Figure 2 shows a set of graphs for crosstalk from a PRBS 7 pattern. The victim data rate is 6.25 Gb/s, and the aggressor data rate is 6 Gb/s. The selected plots serve to visualize the effects of crosstalk due to growing spectral complexity on the victim's BER: the (RN)(PN) spectrum; the BER eye; the horizontal bathtub curve; and a set of BER contours taken at 1e-3, 1e-6, 1e-9, 1e-15, and 1e-18 bit error ratio probabilities.
The most obvious differences between no crosstalk and crosstalk are in the bathtub graph, which shows a higher error rate in Figure 2, and the BER eye diagrams, which also are partially closed by the crosstalk in the same figure. On the other hand, horizontal jitter [PJ (h)] remains practically constant between the two conditions, showing that it is not a good indicator of a vertical axis problem, like crosstalk, as you might expect.
Some of the measurements are affected by crosstalk:
• PN grows from 1.56 mV to 25.52 mV.
• The vertical component of PN [PN (v)] has a similar increase.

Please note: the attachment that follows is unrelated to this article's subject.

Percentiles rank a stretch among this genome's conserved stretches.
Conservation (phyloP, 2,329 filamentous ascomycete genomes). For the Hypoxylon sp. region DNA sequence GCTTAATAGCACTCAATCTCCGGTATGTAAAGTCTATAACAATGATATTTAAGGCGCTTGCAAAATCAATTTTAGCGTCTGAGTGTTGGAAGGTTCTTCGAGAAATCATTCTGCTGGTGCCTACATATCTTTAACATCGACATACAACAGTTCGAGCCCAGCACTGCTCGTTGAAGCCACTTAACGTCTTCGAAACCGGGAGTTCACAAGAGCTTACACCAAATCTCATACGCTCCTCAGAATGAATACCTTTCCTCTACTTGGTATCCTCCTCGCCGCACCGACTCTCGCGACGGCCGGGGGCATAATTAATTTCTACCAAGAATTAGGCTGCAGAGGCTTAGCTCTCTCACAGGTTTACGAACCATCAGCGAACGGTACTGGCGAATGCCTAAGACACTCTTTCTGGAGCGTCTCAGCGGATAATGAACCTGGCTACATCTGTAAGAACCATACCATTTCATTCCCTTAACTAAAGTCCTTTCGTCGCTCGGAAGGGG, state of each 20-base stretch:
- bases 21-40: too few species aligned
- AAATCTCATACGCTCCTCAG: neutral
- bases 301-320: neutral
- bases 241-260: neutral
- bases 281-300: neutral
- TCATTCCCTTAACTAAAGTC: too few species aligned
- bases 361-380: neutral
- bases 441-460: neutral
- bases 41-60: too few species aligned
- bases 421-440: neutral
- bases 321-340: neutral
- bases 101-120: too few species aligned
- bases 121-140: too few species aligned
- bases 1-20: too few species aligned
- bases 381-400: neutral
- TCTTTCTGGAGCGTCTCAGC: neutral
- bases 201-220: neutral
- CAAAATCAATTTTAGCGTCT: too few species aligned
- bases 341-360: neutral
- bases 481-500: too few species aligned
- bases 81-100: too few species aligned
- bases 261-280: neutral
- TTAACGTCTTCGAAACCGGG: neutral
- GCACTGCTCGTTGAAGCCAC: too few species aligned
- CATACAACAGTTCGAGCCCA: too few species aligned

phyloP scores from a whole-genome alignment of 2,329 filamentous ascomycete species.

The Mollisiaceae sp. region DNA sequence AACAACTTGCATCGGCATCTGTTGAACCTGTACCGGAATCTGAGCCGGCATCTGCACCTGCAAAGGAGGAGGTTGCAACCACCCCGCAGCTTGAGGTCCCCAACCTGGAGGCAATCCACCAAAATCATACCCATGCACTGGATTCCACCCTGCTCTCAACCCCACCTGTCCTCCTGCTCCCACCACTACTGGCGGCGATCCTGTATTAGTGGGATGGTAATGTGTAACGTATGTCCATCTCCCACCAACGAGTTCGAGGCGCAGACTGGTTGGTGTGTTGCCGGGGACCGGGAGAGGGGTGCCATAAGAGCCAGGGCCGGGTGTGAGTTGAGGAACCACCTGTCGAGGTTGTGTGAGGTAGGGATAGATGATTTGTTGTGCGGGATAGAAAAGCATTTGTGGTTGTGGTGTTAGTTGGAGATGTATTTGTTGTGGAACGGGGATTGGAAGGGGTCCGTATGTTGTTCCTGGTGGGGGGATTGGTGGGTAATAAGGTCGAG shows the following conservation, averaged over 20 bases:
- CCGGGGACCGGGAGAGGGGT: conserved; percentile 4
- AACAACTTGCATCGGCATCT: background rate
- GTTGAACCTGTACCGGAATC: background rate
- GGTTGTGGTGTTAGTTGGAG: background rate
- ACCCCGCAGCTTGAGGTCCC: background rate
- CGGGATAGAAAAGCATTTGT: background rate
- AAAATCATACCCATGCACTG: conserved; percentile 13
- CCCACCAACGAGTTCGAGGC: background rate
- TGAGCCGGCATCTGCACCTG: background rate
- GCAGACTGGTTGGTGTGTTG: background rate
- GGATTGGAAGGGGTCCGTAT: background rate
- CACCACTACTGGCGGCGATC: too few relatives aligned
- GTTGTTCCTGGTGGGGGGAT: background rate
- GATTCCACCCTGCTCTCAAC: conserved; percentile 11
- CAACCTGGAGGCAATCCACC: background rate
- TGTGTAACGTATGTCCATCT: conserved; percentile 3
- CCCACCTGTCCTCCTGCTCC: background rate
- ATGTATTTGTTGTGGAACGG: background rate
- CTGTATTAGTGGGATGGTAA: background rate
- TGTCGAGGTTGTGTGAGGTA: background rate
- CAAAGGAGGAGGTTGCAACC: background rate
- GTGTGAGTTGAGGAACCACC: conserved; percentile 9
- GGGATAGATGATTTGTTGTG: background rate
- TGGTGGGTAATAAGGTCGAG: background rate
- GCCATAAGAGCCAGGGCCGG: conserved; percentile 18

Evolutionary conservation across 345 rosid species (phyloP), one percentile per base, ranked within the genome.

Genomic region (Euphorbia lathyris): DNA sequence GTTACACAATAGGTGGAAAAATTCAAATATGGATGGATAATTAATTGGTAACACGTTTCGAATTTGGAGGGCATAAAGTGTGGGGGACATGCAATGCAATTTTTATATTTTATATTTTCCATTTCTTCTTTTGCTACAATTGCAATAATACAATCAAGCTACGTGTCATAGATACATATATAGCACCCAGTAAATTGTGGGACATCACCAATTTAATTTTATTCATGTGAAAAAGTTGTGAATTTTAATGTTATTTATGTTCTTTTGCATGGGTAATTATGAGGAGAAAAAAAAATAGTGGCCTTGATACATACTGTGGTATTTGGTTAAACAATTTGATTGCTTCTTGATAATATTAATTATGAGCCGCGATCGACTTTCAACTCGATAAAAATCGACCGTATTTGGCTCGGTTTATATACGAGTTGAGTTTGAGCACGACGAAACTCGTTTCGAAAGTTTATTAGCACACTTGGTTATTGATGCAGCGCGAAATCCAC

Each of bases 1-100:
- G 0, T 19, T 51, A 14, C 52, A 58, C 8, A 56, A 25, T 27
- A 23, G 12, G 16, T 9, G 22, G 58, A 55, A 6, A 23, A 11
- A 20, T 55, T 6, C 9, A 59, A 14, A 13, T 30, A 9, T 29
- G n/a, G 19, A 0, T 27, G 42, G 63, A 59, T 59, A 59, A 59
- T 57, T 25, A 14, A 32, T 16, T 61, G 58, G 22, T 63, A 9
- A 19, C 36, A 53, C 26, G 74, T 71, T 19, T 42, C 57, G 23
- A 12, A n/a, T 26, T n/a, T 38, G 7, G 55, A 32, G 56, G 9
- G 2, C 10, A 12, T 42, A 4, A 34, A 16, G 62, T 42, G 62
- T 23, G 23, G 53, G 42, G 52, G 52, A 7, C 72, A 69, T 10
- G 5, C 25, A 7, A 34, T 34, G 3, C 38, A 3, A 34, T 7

• Vertical periodic jitter [PJ (v)] increases from 1.58 ps to 30.56 ps.
• TJ and total noise also grow greatly, affected mostly by their vertical components.
The BER plots and numeric results show how crosstalk causes eye closure in both the horizontal and vertical dimensions.
The set of results for jitter, noise, and BER analysis reflects the changes in the random and bounded jitter as well as the noise components as the aggressor signal changed. Figure 3 and Figure 4 plot the results to help identify the trends. Result values have been normalized to the eye height and unit interval.
PN increases greatly between no crosstalk and PRBS 7. PJ (v) also becomes strong in this region. The other graphed values either do not change dramatically or are totals and influenced by PN and PJ (v) in this area of the graph. This correctly identifies the source of the crosstalk as bounded PN. This correct identification continues from PRBS 7, the first pattern used, through PRBS 11.
Limits of Separate Noise and Jitter Measurements
As the pattern length increases to PRBS 11 and PRBS 15, a limit to the spectral separation method appears. At PRBS 11, the percent of the total power of PJ (v) and PN becomes lower than before. Between PRBS 11 and PRBS 15, PJ (v) and PN, which should be growing reflecting increased crosstalk, fall to nothing. Crosstalk is leaking into the random noise and jitter components of the signal in this region. This leads to over-pessimistic BER rate assessments for longer PRBS patterns.